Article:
Heuristic and motivation theory (two short essays for total 400-450 words)

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Question Description

Short essay 1 (200-250 words)
1. Write a brief description of the heuristic and the representativeness heuristic you selected.
2. Then, describe one example in which you used the heuristic you selected and one example in which you used the representativeness heuristic and explain the outcome.
3. Finally, explain why these heuristics, rather than more controlled processes were used.

Short essay 2 (200 words)
1. Write a brief description of a recent goal you set for yourself. (Getting up early)
2. Then, describe two factors which influenced your decision to set the goal.
3. Next, elaborate on the motivational factors within your example and how these may influence controlled vs. automatic processes in pursuit of that goal.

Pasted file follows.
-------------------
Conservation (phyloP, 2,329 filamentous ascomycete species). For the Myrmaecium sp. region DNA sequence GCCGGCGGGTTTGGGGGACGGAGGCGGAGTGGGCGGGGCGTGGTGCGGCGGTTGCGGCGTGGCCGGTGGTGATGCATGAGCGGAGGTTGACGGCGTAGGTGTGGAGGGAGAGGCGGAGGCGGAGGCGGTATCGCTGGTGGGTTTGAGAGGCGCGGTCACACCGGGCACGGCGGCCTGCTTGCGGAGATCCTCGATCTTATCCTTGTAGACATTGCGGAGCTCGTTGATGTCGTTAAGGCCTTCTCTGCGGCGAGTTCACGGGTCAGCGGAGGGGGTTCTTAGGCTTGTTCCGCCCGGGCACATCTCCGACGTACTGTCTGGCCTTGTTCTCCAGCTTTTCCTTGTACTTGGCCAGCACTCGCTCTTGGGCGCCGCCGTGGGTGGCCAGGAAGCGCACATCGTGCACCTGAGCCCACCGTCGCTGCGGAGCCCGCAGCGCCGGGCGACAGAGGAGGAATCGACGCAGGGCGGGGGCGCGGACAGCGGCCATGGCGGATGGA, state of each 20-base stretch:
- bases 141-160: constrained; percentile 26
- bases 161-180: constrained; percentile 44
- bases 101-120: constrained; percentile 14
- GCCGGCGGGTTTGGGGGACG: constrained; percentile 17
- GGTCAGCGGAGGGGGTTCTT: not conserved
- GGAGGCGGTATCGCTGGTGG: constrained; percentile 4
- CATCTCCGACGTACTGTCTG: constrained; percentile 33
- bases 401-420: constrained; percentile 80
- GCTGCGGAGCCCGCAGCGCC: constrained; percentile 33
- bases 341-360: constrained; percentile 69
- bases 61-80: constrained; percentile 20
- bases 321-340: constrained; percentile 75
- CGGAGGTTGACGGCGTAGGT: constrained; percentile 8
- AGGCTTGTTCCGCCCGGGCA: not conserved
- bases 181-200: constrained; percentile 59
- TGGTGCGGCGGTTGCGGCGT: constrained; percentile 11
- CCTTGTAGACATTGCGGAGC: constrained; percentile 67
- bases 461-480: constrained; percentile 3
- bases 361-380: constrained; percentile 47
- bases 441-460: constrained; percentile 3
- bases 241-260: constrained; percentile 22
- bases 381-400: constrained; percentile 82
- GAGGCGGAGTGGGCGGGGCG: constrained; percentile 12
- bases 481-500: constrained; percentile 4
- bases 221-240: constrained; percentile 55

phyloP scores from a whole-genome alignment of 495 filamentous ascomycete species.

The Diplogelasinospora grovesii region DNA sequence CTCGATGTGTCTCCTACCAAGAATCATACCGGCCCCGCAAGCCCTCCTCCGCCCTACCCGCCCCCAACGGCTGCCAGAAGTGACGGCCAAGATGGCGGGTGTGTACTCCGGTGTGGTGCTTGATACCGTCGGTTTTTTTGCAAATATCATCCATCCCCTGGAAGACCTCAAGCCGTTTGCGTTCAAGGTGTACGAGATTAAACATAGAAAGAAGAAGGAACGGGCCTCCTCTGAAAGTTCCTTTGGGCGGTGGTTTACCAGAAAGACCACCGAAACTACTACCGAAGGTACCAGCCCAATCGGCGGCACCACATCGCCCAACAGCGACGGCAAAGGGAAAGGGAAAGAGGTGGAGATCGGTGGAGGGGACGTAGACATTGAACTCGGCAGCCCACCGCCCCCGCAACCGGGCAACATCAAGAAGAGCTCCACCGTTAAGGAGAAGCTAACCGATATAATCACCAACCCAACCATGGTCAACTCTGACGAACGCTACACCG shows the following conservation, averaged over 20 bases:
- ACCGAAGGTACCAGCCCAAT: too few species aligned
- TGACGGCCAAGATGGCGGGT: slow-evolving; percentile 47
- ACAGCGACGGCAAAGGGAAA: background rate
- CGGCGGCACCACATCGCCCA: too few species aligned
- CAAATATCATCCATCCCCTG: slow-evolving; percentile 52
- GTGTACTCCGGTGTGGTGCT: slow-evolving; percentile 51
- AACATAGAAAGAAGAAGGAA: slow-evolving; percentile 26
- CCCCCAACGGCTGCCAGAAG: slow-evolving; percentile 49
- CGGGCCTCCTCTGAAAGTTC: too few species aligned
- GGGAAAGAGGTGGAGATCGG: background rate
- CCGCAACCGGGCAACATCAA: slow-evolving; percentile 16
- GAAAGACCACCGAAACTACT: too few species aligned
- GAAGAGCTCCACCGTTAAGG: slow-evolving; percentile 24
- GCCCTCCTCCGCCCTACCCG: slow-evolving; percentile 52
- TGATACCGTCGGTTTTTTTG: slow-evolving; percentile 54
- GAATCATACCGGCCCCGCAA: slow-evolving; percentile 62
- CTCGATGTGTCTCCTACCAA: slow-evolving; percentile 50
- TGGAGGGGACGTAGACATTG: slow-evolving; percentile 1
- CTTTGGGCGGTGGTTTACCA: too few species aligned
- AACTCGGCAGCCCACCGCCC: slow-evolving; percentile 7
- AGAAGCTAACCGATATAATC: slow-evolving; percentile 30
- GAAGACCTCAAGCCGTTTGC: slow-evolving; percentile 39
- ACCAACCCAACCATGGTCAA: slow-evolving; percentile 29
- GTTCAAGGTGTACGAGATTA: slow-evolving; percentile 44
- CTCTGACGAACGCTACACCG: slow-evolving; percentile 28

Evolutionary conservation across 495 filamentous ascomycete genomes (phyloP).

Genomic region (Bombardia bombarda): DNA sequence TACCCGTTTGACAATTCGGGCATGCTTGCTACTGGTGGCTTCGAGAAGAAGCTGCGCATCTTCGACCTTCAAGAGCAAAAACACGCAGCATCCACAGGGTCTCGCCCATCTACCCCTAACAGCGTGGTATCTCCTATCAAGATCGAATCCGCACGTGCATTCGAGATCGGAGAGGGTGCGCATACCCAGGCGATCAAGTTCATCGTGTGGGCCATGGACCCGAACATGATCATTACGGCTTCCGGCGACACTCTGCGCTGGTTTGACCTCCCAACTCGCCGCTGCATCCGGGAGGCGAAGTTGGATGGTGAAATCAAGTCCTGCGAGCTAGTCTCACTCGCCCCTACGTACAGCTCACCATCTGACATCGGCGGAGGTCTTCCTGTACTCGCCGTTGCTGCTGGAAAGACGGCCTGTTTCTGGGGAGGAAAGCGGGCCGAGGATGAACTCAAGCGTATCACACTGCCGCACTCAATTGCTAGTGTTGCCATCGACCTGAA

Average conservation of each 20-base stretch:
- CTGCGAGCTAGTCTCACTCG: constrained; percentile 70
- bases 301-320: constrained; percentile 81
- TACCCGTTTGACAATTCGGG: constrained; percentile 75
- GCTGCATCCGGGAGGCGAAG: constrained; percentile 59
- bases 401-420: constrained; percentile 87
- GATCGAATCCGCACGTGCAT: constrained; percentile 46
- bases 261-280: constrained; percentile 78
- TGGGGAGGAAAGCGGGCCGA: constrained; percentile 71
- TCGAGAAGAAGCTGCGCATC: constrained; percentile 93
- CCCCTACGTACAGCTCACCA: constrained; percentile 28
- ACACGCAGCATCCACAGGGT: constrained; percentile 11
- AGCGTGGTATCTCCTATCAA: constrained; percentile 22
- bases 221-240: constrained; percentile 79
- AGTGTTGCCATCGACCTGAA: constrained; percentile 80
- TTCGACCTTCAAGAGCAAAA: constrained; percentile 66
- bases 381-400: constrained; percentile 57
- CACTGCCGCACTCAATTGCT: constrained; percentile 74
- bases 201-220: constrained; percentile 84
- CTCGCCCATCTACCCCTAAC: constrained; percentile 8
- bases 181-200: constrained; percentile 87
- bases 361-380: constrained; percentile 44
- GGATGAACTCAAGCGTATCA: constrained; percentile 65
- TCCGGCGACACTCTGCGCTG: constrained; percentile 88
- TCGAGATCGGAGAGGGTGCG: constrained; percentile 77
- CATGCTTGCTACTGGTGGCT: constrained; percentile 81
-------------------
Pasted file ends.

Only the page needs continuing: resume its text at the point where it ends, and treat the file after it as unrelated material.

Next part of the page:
4. Finally, explain three ways goal setting differs from goal striving.

Readings

  • Course Text: Handbook of Social Psychology
    • Chapter 8, "Motivation"
    • Chapter 15, "Judgment and Decision Making"
  • Article: Hayibor, S., & Wasielski, D. M. (2009). Effects of the use of the availability heuristic on ethical decision making in organizations.Journal of Business Ethics, 84(Suppl. 1), 151–165. Retrieved from the Walden Library using the PsycINFO database.
  • Article: Lombardi, M. M., & Choplin, J. M. (2010). Anchoring and estimation of alcohol consumption: Implications for social norm interventions. Journal of Alcohol and Drug Education, 54(2), 53–71. Retrieved from the Walden Library using the PsycINFO database
  • Article: Wickham, P. A. (2003). The representativeness heuristic in judgments involving entrepreneurial success and failure. Management Decision, 41(2), 156–167. Retrieved from the Walden Library using the PsycINFO database

Websites

Optional Resources

  • Article: Haselton, M. G., Bryant, G. A., Wilke, A., Frederick, D. A., Galperin, A., Frankenhuis, W. E., & Moore, T. (2009). Adaptive rationality: An evolutionary perspective on cognitive bias. Social Cognition, 27(5), 733–7 63.